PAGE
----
Brent Falls to $84 Despite Chinese Demand Recovery Outlook
By Adedapo Adesanya
The price of Brent crude slid below $85 per barrel on Monday despite easing COVID restrictions in China, raising hopes of a demand recovery in the world’s top crude importer.
The international global benchmark crude fell by $1.08 or 1.3 per cent yesterday to $84.20 a barrel, as the West Texas Intermediate (WTI) dropped $1.01 or 1.3 per cent to $78.85 per barrel amid the observance of Martin Luther King Day.
The losses printed at the market yesterday were a change of fortune after the two grades of crude oil rose more than 8 per cent last week for the biggest weekly gains since October after China abandoned what remained of its zero-COVID policy by reopening its borders on January 8.
Another good news was the expected resurgence in travel for the Lunar New Year holiday at the end of the week, which raised the outlook for demand for transportation fuels.
This will be a booster for China’s crude oil imports which fell for the second year in a row in 2022 despite a burst of purchases in the fourth quarter.
Imports for the full year by the world’s top buyer totalled 508.28 million tonnes, equivalent to 10.17 million barrels per day, 0.9 per cent lower than in 2021, according to data from the General Administration of Customs.
The United Arab Emirates energy minister, Mr Suhail al-Mazrouei, said on Monday that oil markets were balanced.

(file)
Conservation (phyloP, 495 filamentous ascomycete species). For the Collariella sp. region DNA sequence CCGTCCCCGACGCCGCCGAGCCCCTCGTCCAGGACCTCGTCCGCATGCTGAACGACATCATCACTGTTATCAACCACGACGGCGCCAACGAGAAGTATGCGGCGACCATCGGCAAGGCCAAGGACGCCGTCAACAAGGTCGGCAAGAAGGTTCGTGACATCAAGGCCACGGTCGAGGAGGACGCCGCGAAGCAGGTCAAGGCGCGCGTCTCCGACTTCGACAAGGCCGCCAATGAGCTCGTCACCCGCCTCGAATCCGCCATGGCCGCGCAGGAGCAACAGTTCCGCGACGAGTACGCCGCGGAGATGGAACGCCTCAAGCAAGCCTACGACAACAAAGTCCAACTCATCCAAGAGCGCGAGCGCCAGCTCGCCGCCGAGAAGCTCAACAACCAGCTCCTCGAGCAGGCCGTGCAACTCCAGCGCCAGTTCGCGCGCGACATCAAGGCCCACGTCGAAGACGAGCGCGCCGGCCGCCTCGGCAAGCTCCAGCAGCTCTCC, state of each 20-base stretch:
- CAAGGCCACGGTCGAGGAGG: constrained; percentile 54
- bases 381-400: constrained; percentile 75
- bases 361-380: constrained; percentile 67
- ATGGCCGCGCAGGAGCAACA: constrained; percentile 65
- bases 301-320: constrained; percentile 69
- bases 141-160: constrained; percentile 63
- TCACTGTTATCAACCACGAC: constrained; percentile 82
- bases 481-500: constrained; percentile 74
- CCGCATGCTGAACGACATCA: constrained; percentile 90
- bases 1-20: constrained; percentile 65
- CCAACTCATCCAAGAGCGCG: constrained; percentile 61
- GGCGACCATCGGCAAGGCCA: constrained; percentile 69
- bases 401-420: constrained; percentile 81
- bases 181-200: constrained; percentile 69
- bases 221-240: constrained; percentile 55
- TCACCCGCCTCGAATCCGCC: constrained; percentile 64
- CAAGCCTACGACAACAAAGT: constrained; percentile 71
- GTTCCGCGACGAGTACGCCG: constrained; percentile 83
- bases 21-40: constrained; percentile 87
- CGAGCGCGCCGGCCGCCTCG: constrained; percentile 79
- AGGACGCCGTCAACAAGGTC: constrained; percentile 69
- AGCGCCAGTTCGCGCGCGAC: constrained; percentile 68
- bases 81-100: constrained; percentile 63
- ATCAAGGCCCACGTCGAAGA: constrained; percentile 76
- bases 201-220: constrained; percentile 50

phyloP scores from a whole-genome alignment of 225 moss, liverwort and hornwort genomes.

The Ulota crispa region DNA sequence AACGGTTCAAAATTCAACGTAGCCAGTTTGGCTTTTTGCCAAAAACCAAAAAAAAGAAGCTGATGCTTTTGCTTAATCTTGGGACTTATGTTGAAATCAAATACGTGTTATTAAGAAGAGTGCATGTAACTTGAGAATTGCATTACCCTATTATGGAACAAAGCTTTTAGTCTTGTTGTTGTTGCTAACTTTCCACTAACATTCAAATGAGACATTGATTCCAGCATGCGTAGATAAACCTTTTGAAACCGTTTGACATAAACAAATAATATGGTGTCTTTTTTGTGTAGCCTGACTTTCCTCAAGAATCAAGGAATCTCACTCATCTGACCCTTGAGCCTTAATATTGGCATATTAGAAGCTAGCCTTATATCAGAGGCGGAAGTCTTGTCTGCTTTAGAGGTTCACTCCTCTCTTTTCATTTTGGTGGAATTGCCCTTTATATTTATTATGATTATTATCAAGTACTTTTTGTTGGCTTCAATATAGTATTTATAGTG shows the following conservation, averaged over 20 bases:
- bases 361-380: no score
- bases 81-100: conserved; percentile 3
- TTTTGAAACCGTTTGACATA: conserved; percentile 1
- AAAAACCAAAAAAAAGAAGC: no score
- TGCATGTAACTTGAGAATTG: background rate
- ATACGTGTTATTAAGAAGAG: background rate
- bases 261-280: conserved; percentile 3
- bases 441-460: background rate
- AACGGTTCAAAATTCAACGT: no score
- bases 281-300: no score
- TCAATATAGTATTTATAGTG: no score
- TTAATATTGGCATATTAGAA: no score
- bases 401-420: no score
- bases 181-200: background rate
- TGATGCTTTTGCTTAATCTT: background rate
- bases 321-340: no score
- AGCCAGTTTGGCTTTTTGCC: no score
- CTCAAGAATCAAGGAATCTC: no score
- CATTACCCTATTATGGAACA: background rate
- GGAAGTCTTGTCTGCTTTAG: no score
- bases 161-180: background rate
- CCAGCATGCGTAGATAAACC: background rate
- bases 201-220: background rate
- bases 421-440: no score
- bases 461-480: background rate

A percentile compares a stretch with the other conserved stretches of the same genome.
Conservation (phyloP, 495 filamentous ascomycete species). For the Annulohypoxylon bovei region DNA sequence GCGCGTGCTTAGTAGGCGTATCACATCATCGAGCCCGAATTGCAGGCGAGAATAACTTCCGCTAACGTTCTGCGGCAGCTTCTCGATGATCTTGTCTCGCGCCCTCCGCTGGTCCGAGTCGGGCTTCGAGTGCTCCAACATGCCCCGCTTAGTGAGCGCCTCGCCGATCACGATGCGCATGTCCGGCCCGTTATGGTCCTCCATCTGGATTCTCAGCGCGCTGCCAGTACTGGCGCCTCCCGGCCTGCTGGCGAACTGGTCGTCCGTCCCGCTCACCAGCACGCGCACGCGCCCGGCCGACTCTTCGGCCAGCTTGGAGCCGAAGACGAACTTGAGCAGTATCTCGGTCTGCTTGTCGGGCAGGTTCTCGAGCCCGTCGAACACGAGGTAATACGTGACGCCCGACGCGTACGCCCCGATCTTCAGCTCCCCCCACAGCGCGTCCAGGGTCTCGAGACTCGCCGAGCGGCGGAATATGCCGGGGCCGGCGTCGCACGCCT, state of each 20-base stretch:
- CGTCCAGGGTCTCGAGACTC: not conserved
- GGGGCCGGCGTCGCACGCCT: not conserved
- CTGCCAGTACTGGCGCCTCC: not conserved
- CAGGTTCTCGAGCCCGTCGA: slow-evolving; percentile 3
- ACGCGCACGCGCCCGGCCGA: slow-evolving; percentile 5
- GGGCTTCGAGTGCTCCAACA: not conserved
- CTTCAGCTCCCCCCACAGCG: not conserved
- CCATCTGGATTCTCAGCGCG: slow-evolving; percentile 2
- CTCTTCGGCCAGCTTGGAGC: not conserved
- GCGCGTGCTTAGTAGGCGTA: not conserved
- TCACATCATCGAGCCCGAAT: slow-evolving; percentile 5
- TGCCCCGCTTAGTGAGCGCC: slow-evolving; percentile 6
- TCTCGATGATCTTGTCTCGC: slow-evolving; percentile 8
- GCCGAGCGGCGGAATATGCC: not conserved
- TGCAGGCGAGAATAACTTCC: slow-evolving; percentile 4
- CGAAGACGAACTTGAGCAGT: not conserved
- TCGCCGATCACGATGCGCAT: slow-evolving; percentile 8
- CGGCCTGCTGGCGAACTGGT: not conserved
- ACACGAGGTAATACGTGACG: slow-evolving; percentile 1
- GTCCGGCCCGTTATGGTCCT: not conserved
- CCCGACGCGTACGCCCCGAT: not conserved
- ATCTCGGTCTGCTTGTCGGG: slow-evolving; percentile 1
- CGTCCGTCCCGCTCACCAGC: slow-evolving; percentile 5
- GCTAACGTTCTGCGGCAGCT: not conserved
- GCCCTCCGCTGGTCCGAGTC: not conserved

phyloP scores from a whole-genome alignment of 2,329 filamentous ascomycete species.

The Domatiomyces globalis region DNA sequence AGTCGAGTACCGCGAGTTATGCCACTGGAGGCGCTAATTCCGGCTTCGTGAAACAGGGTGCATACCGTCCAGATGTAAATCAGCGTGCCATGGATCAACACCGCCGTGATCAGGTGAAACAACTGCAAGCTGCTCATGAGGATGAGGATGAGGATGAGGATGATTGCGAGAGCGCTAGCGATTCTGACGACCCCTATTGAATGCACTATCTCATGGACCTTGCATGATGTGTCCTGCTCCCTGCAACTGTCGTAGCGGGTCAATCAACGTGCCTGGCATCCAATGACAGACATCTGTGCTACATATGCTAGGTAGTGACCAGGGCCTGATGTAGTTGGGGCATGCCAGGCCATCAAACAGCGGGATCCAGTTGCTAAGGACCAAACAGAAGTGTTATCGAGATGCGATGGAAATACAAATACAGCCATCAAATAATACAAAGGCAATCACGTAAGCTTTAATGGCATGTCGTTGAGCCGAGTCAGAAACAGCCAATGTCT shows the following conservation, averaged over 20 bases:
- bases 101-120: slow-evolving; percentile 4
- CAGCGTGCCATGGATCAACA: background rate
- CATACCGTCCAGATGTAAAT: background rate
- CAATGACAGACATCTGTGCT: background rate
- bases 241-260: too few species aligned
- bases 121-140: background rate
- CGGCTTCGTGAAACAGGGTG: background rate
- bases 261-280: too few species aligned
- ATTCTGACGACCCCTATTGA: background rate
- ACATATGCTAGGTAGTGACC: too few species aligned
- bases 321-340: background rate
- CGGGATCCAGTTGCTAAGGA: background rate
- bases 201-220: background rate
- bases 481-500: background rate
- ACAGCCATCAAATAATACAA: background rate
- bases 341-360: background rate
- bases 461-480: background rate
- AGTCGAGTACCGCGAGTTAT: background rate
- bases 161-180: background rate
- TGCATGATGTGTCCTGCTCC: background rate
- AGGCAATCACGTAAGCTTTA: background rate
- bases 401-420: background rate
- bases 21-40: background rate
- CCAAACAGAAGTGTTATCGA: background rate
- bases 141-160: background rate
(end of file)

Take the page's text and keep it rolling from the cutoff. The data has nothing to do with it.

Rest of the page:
On the sidelines of the Global Energy Forum in Abu Dhabi, the minister affirmed the UAE’s commitment to providing the necessary support to ensure a balanced oil market in line with its plan to advance the 5 million barrels per day production target to 2027.
He added that there are geopolitical factors in the region and around the world that influence the global energy map, expressing his hope that the current year 2023 would see more stability in the energy markets, as well as a decline in gas prices and volatility.
Meanwhile, the Organisation of the Petroleum Exporting Countries (OPEC) and the International Energy Agency (IEA) will release their monthly reports this week, watched closely for indications on the outlook for global demand and supply.
Investors will also keep an eye on the World Economic Forum in Davos, Switzerland, which opened on Monday, and a Bank of Japan meeting this week to determine if it will defend its large stimulus policy.